The storage life achievable by refrigerated storage can be extended by modifying the store atmosphere by reducing the oxygen and increasing the carbon dioxide concentrations. Elevated CO2 and reduced O2, used either separately or together, can delay ripening and slow the onset of senescence (Figure 11.20). When both high CO2 and low O2 concentrations are combined then the beneficial effects may be additive. These methods were originally developed on a commercial scale for apple, but have been progressively applied to many other fruit. Container shipping helped their introduction because a sealed container made it easier to maintain the required temperature and atmosphere regimes.

For the bulk storage of fruit in bins, packs of fruit on pallets, coolstores, ships’ holds and individual shipping containers, an active process called controlled atmosphere (CA) may be operated. In these, the concentrations of O2 and CO2 are monitored and maintained at predetermined levels. Initial low O2 concentrations may be achieved through the use of nitrogen generators or O2 scrubbers, or the fruit may be allowed to reduce the O2 concentration through respiratory activity. To prevent the O2 concentration from becoming too low, air can be exchanged with the atmosphere. CO2 accumulates from respiration, but can be prevented from increasing excessively by absorbing it with lime, by removal with an activated carbon scrubber or by purging from the store with nitrogen. In a closed CA system it is also possible to scrub ethylene out of the atmosphere. The removal of ethylene is particularly important for ethylene sensitive fruit such as kiwifruit, where even low levels (e.g. 30 ppb) in the store atmosphere can reduce the storage life of the fruit.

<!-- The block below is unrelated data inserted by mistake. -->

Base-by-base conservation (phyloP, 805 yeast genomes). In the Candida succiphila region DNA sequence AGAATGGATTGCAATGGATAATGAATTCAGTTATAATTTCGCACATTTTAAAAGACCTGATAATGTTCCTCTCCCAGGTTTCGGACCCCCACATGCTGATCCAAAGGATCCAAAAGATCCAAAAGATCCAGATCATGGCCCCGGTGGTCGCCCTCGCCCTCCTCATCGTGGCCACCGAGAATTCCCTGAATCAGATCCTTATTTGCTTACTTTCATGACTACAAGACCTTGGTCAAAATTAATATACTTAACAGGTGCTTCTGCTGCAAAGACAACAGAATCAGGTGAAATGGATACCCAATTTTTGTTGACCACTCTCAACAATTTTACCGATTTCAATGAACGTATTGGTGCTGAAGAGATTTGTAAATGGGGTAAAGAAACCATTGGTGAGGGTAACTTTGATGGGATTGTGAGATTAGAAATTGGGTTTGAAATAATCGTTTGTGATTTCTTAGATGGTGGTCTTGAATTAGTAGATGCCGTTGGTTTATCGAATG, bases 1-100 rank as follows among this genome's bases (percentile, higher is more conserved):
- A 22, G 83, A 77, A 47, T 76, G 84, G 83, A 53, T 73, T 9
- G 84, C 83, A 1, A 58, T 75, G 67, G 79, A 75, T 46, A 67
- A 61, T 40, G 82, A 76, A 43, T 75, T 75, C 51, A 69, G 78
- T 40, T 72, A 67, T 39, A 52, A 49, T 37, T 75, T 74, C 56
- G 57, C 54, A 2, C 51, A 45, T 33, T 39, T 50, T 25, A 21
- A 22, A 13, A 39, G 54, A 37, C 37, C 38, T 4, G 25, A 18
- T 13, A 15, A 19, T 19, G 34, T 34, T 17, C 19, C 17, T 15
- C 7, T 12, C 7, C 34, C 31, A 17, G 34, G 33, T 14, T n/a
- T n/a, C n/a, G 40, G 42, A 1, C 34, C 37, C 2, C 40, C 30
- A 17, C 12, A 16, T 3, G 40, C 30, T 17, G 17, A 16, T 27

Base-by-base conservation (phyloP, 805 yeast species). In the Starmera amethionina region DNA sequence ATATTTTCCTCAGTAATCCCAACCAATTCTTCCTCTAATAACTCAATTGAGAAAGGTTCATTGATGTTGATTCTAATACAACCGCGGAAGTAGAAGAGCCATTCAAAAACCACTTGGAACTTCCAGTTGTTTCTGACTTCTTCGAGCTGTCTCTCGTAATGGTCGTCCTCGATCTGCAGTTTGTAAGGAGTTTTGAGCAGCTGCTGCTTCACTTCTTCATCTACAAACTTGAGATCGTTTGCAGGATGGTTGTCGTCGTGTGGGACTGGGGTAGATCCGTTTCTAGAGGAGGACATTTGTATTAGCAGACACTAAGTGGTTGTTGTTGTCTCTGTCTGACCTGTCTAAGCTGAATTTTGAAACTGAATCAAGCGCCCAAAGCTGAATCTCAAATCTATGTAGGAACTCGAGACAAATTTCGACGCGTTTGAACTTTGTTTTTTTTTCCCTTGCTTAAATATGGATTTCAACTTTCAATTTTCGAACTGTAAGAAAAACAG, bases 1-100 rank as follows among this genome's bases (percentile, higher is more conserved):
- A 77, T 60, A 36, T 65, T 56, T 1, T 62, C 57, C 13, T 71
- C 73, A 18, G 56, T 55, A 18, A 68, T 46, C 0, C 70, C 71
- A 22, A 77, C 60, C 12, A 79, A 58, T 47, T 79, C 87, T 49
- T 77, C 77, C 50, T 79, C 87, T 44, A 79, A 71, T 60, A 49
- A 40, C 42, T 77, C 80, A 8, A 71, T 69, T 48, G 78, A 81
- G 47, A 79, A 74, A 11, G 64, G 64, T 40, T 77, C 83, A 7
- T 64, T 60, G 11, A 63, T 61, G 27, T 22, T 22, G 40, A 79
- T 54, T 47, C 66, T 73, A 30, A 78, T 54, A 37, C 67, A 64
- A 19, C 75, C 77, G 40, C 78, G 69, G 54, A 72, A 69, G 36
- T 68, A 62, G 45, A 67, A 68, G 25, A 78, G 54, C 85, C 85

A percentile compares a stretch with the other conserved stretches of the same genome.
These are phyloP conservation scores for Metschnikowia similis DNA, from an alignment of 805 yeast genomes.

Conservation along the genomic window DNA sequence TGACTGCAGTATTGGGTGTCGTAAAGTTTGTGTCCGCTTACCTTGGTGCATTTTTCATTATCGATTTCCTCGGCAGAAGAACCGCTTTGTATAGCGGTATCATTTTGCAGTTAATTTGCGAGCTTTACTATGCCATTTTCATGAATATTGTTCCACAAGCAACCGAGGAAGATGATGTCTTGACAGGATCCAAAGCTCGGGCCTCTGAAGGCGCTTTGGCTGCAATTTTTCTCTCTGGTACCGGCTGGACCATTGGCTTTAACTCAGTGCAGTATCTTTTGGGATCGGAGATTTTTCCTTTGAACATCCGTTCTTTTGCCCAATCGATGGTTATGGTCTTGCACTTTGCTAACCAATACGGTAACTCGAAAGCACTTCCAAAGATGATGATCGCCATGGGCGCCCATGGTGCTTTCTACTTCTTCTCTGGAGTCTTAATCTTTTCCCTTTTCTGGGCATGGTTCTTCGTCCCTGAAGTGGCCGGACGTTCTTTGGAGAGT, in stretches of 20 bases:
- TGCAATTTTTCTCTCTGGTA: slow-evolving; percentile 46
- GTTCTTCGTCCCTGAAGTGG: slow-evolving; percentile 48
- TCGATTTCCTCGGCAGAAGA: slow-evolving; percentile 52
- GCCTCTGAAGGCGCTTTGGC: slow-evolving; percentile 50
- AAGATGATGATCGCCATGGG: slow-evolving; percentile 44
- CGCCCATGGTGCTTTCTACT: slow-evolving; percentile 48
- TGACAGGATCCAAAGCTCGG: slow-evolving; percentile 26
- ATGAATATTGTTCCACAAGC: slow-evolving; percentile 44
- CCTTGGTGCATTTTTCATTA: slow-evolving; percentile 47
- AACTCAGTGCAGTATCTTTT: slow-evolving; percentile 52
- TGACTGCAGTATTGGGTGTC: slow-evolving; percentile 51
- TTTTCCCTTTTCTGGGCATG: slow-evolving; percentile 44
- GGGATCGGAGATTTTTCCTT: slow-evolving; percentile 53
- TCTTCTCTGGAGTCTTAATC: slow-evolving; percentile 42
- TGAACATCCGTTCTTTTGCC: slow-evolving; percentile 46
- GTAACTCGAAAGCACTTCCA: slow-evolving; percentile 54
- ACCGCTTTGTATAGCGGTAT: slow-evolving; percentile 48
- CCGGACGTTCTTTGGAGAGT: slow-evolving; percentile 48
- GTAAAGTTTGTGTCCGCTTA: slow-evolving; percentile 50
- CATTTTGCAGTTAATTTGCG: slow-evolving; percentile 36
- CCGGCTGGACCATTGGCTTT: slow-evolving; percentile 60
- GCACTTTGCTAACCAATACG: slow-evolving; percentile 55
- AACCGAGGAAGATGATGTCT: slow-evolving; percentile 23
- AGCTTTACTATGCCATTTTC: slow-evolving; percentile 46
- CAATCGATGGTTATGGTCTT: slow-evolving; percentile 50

A more recent approach to CA storage is termed dynamic CA storage, in which the O2 concentration in the store is determined by the response of the fruit. Dynamic CA optimises the CA process, since using a predetermined atmosphere tends to err on the side of safety by setting the O2 concentration well above the lowest safe level to allow for the variability in low O2 tolerance amongst fruit from different orchards or seasons. Although this eliminates the risk of fruit becoming anaerobic, it also reduces the potential benefit. While early attempts at dynamic CA utilised ethanol sensors to detect if fruit metabolism was becoming anaerobic, it was the development of a fluorescence sensor that could give a rapid measurement of the fruit response to low O2 stress that allowed the commercialisation of dynamic CA. The sensor is placed over a sample of the fruit in the store, the O2 concentration is decreased until a response is detected from the fruit and then the O2 concentration is increased slightly above the low O2 stress point. The procedure can be repeated throughout the storage period so that the O2 concentration can be continually matched to the capacity of the fruit to withstand low O2.